How to save power during a Flex Alert

California’s muggy summer days are associated with an increased risk of power outages and wildfires. But there is one way you can help: by reducing power consumption during a flex alert.

A Flex Alert is a notification from the independent California system operator that oversees our state’s electrical grid. Basically, it’s a request for people to unplug appliances, turn up the thermostat a few degrees, and not leave large appliances running until power demands are lower later in the evening. Flex Alerts are typically set from late afternoon to evening when people are returning from school and work and everyone is turning on the air conditioning.

If energy use doesn’t fall enough, the ISO can order utilities to rotate power outages to prevent a grid collapse.

What should I do during a Flex alarm to save power?

Here are some things you can do:

  • Set your air conditioner to 78 degrees or higher.
  • Turn off unnecessary lights.
  • Disconnect electrical devices that you are not using.
  • Close blinds and curtains to keep rooms cooler.
  • Use fans instead of running the air conditioner.
  • Avoid using large appliances such as dishwashers, washing machines and dryers.
  • Wait until the Flex Alert ends to charge your electric car.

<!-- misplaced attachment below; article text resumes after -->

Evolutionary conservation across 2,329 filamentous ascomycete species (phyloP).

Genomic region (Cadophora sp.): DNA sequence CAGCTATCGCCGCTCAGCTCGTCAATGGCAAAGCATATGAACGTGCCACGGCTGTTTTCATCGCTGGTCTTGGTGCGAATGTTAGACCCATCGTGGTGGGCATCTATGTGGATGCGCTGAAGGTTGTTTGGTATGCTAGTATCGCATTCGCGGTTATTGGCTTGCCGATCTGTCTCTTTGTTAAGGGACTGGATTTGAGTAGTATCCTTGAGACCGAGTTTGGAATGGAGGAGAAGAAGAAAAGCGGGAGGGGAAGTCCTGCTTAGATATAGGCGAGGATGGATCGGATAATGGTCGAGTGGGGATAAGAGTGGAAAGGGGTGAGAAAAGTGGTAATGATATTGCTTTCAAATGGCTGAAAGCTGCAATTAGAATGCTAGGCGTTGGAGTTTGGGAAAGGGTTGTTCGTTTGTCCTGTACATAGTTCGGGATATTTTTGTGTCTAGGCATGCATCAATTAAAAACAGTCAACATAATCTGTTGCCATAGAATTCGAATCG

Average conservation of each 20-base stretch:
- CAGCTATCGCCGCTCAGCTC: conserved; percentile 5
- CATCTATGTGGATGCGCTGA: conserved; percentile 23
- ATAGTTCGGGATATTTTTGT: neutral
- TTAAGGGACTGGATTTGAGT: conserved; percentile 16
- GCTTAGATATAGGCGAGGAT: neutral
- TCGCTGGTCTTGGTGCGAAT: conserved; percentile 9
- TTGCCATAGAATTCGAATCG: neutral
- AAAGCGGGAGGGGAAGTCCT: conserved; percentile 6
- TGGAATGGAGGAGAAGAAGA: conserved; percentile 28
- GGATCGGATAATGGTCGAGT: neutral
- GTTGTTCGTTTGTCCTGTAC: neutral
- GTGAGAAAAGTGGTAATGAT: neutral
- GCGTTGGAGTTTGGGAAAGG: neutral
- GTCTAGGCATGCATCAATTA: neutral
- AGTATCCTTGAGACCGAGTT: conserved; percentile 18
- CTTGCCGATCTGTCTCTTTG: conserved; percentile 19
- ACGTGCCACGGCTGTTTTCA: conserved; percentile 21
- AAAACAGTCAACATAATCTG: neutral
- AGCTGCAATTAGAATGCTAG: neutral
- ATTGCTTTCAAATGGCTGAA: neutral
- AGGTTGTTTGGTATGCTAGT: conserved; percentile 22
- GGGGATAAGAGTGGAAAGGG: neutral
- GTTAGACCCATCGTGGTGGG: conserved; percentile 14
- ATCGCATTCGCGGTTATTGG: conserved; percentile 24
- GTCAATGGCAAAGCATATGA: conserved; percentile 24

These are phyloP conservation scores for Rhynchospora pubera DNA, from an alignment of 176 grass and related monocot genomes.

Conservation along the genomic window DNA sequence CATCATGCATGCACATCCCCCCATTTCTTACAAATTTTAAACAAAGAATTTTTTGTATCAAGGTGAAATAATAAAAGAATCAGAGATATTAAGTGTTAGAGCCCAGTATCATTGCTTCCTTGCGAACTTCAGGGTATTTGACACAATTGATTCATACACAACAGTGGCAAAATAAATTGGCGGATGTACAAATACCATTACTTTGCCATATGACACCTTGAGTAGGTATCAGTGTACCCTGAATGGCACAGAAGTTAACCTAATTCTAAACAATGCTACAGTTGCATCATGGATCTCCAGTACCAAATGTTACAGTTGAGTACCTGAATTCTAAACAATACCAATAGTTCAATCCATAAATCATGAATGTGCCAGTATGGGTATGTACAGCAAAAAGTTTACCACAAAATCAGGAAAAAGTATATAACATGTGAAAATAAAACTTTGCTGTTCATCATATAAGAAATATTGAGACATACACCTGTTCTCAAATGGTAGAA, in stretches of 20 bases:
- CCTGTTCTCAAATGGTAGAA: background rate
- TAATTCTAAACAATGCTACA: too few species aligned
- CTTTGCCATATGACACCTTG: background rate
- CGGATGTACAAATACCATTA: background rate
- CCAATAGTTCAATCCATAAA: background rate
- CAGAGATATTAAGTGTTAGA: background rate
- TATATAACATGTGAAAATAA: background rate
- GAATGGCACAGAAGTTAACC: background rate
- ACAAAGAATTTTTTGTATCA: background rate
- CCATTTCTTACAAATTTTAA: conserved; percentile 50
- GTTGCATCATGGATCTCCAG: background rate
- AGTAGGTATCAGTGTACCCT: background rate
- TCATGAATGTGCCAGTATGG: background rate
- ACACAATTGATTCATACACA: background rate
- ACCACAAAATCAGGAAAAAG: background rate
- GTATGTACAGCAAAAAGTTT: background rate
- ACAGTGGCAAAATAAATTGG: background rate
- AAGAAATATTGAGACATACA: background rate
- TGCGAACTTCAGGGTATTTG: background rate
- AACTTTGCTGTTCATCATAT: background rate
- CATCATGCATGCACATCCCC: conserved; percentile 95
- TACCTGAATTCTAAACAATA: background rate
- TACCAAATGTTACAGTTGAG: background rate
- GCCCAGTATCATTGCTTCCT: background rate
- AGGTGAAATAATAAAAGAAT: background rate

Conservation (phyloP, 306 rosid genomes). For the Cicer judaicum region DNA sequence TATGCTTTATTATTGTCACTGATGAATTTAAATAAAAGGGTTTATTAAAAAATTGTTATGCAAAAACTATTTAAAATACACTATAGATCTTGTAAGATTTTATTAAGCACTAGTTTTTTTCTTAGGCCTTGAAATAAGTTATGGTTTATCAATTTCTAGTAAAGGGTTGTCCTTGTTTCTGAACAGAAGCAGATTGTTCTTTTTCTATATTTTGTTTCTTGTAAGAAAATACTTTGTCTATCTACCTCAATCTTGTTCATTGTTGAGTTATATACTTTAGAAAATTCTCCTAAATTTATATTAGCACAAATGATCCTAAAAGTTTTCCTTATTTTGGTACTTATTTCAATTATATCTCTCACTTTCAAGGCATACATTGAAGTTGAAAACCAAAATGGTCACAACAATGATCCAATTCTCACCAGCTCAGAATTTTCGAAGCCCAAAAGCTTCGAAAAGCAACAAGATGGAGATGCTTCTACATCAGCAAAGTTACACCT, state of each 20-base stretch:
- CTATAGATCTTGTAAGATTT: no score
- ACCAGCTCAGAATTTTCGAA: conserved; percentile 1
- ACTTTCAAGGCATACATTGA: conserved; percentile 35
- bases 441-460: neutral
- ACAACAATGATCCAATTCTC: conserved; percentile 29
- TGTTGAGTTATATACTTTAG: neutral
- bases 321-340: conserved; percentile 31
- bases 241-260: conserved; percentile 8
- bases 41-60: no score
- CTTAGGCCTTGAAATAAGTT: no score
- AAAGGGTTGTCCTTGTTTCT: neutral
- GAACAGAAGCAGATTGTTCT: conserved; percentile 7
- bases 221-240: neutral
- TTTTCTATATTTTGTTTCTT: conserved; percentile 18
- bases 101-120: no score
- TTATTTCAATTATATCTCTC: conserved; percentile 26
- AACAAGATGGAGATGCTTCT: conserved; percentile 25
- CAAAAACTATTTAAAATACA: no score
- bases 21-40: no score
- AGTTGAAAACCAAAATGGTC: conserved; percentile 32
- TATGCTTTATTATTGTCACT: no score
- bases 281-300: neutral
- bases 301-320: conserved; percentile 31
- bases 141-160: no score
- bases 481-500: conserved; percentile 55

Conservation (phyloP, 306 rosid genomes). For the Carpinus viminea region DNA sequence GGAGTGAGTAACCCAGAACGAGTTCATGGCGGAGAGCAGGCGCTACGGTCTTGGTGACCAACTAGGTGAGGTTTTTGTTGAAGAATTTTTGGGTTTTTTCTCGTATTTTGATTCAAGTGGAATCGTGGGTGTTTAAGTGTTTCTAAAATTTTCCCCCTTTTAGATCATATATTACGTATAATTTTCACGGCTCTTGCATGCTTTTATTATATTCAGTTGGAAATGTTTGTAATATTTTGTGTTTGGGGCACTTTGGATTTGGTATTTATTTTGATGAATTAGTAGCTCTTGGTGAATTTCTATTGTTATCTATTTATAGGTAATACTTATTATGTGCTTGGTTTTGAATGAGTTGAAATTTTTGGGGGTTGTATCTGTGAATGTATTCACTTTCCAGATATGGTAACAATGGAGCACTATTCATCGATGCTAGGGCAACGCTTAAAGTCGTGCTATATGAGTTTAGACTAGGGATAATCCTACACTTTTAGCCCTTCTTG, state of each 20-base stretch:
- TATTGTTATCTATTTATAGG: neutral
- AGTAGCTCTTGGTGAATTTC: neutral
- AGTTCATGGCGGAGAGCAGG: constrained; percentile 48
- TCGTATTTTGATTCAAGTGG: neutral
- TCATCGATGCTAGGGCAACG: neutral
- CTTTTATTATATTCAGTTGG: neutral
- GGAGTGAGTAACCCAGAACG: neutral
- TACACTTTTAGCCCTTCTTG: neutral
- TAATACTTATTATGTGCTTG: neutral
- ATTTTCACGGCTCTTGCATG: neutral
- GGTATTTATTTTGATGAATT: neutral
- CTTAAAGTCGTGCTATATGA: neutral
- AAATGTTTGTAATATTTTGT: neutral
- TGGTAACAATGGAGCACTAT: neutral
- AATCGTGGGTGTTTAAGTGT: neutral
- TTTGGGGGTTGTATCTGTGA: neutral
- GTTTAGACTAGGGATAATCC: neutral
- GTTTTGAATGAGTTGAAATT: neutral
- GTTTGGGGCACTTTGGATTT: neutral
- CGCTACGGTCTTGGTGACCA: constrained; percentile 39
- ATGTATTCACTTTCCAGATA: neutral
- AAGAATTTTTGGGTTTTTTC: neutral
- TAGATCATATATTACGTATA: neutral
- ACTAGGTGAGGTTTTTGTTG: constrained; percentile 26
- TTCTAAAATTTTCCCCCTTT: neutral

• If your water heater is electric, hold off on that hot shower.
  • Instead of watching TV or playing Madden, break up a board game, solve a jigsaw puzzle, or read a book.

If you know a Flex Alert is scheduled later in the day, remember to charge your devices and crank up the air conditioning beforehand. Then unplug your stuff and turn the thermostat up to 78 degrees or higher as soon as the alarm starts.

“During these flex alerts, these peak times, you want to conserve energy,” Diane Castro, a spokeswoman for Southern California Edison, said in a 2021 interview with The Times.

Fulfilling a Flex Alert is entirely voluntary. No one will knock on your door when you use your air conditioner to turn your living room into a meat closet. But a congested grid can lead to power outages, wildfires, and other bad things that we generally want to avoid, so it’s in your best interest to do your part.

If your location is at risk of a power outage, here’s what to do before, during, and after the power outage. And if wildfire is near and you may need to evacuate, we have advice on what to take and what to leave behind. If you want to prepare your home for when—not when—California gets another big quake, sign up for our Unshaken newsletter series.

About the Times Utility Journalism Team

This article is from the Times’ Utility Journalism team. Our mission is to be essential to the lives of people in Southern California by publishing information that solves problems, answers questions, and aids in decision making. We serve audiences in and around Los Angeles—including current Times subscribers and diverse communities whose needs have not been met by our coverage in the past.

How can we be useful to you and your community? Email Utility (at) latimes.com or one of our journalists: Matt Ballinger, Jon Healey, Ada Tseng, Jessica Roy and Karen Garcia.

https://www.latimes.com/california/story/2022-08-31/how-to-save-power-during-a-flex-alert How to save power during a Flex Alert

Alley Einstein

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